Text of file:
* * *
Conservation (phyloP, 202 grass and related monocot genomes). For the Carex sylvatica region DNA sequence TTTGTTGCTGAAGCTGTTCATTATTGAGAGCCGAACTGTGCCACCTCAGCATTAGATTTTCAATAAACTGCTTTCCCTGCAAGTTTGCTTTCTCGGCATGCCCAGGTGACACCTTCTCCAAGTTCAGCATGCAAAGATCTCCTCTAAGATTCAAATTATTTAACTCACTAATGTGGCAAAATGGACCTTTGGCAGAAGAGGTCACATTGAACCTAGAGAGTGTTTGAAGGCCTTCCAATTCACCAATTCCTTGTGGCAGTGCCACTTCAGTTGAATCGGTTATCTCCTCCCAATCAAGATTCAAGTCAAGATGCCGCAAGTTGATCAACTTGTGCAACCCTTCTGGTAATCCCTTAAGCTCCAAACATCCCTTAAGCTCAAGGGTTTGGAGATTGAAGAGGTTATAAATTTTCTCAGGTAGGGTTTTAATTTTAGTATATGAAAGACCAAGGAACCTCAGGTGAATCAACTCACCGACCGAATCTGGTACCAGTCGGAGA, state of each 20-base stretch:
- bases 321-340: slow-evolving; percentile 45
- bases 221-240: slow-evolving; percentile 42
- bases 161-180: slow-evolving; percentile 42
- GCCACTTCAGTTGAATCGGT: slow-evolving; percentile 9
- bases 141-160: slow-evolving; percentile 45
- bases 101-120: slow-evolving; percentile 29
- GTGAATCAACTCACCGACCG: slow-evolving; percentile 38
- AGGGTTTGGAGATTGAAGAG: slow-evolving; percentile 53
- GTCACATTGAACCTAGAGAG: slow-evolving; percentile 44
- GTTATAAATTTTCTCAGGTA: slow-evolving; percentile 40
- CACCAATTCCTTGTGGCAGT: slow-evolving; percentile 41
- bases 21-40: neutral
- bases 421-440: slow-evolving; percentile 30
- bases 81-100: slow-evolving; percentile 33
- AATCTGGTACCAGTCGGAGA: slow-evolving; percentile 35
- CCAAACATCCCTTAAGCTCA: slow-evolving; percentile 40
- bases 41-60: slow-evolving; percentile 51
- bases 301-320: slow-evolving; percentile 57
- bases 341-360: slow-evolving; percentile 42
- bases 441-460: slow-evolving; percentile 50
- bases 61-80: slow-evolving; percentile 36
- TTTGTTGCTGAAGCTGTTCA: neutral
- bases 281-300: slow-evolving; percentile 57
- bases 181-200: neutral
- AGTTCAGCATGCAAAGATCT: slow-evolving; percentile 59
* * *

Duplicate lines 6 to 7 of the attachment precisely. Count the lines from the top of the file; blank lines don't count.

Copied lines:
- bases 141-160: slow-evolving; percentile 45
- bases 101-120: slow-evolving; percentile 29